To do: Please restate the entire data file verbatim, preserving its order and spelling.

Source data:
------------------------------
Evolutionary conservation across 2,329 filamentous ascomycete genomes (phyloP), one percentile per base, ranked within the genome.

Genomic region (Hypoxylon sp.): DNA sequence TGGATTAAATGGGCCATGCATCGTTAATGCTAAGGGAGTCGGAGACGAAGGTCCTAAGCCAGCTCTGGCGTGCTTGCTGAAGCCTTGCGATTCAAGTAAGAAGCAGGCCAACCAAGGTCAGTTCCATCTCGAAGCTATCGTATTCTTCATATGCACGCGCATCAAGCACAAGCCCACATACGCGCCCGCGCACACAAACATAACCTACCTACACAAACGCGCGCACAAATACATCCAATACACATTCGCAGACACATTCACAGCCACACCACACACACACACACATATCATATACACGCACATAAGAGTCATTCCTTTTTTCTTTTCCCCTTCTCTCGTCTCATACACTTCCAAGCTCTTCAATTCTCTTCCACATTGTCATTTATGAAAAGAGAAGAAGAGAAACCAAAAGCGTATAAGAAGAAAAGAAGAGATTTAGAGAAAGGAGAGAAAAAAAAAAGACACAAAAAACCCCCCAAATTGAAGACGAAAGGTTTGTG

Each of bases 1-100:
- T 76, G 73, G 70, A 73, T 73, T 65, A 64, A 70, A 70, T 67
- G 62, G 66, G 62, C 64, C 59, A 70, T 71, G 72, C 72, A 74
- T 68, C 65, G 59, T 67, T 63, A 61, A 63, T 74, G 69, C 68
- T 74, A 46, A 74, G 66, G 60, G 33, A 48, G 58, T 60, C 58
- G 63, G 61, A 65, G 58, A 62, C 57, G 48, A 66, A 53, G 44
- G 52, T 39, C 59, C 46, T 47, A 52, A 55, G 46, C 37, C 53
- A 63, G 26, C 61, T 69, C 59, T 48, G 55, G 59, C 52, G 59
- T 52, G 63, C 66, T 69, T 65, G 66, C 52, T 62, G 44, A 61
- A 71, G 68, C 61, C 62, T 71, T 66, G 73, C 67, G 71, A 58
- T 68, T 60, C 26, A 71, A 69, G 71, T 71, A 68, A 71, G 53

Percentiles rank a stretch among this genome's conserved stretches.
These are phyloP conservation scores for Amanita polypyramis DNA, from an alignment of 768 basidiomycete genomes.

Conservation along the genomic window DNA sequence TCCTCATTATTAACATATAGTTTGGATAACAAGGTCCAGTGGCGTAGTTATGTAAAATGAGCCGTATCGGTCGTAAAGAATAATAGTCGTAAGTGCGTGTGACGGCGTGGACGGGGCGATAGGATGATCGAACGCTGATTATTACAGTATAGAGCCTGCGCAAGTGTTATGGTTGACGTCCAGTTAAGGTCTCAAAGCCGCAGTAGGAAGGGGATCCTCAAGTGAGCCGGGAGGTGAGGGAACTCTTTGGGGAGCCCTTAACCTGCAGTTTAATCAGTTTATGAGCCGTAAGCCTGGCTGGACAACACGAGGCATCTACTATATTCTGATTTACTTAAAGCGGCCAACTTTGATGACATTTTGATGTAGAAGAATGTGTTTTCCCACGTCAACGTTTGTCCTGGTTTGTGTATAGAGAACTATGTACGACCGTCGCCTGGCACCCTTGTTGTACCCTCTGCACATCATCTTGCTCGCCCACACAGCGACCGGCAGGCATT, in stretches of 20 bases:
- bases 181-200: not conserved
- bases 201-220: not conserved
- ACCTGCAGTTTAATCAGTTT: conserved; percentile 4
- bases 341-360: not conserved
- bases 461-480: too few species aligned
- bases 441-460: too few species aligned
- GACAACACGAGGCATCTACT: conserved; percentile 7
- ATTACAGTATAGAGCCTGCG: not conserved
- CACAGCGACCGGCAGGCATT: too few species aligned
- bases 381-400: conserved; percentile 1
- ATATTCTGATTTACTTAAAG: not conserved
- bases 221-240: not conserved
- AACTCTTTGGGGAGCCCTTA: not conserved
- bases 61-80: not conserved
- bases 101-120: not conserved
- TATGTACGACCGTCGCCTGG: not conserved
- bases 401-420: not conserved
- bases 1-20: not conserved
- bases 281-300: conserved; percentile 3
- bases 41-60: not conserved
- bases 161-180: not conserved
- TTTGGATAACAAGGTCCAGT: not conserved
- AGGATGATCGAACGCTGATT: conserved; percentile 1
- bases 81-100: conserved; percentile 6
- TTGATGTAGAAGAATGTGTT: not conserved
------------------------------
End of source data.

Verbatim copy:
Evolutionary conservation across 2,329 filamentous ascomycete genomes (phyloP), one percentile per base, ranked within the genome.

Genomic region (Hypoxylon sp.): DNA sequence TGGATTAAATGGGCCATGCATCGTTAATGCTAAGGGAGTCGGAGACGAAGGTCCTAAGCCAGCTCTGGCGTGCTTGCTGAAGCCTTGCGATTCAAGTAAGAAGCAGGCCAACCAAGGTCAGTTCCATCTCGAAGCTATCGTATTCTTCATATGCACGCGCATCAAGCACAAGCCCACATACGCGCCCGCGCACACAAACATAACCTACCTACACAAACGCGCGCACAAATACATCCAATACACATTCGCAGACACATTCACAGCCACACCACACACACACACACATATCATATACACGCACATAAGAGTCATTCCTTTTTTCTTTTCCCCTTCTCTCGTCTCATACACTTCCAAGCTCTTCAATTCTCTTCCACATTGTCATTTATGAAAAGAGAAGAAGAGAAACCAAAAGCGTATAAGAAGAAAAGAAGAGATTTAGAGAAAGGAGAGAAAAAAAAAAGACACAAAAAACCCCCCAAATTGAAGACGAAAGGTTTGTG

Each of bases 1-100:
- T 76, G 73, G 70, A 73, T 73, T 65, A 64, A 70, A 70, T 67
- G 62, G 66, G 62, C 64, C 59, A 70, T 71, G 72, C 72, A 74
- T 68, C 65, G 59, T 67, T 63, A 61, A 63, T 74, G 69, C 68
- T 74, A 46, A 74, G 66, G 60, G 33, A 48, G 58, T 60, C 58
- G 63, G 61, A 65, G 58, A 62, C 57, G 48, A 66, A 53, G 44
- G 52, T 39, C 59, C 46, T 47, A 52, A 55, G 46, C 37, C 53
- A 63, G 26, C 61, T 69, C 59, T 48, G 55, G 59, C 52, G 59
- T 52, G 63, C 66, T 69, T 65, G 66, C 52, T 62, G 44, A 61
- A 71, G 68, C 61, C 62, T 71, T 66, G 73, C 67, G 71, A 58
- T 68, T 60, C 26, A 71, A 69, G 71, T 71, A 68, A 71, G 53

Percentiles rank a stretch among this genome's conserved stretches.
These are phyloP conservation scores for Amanita polypyramis DNA, from an alignment of 768 basidiomycete genomes.

Conservation along the genomic window DNA sequence TCCTCATTATTAACATATAGTTTGGATAACAAGGTCCAGTGGCGTAGTTATGTAAAATGAGCCGTATCGGTCGTAAAGAATAATAGTCGTAAGTGCGTGTGACGGCGTGGACGGGGCGATAGGATGATCGAACGCTGATTATTACAGTATAGAGCCTGCGCAAGTGTTATGGTTGACGTCCAGTTAAGGTCTCAAAGCCGCAGTAGGAAGGGGATCCTCAAGTGAGCCGGGAGGTGAGGGAACTCTTTGGGGAGCCCTTAACCTGCAGTTTAATCAGTTTATGAGCCGTAAGCCTGGCTGGACAACACGAGGCATCTACTATATTCTGATTTACTTAAAGCGGCCAACTTTGATGACATTTTGATGTAGAAGAATGTGTTTTCCCACGTCAACGTTTGTCCTGGTTTGTGTATAGAGAACTATGTACGACCGTCGCCTGGCACCCTTGTTGTACCCTCTGCACATCATCTTGCTCGCCCACACAGCGACCGGCAGGCATT, in stretches of 20 bases:
- bases 181-200: not conserved
- bases 201-220: not conserved
- ACCTGCAGTTTAATCAGTTT: conserved; percentile 4
- bases 341-360: not conserved
- bases 461-480: too few species aligned
- bases 441-460: too few species aligned
- GACAACACGAGGCATCTACT: conserved; percentile 7
- ATTACAGTATAGAGCCTGCG: not conserved
- CACAGCGACCGGCAGGCATT: too few species aligned
- bases 381-400: conserved; percentile 1
- ATATTCTGATTTACTTAAAG: not conserved
- bases 221-240: not conserved
- AACTCTTTGGGGAGCCCTTA: not conserved
- bases 61-80: not conserved
- bases 101-120: not conserved
- TATGTACGACCGTCGCCTGG: not conserved
- bases 401-420: not conserved
- bases 1-20: not conserved
- bases 281-300: conserved; percentile 3
- bases 41-60: not conserved
- bases 161-180: not conserved
- TTTGGATAACAAGGTCCAGT: not conserved
- AGGATGATCGAACGCTGATT: conserved; percentile 1
- bases 81-100: conserved; percentile 6
- TTGATGTAGAAGAATGTGTT: not conserved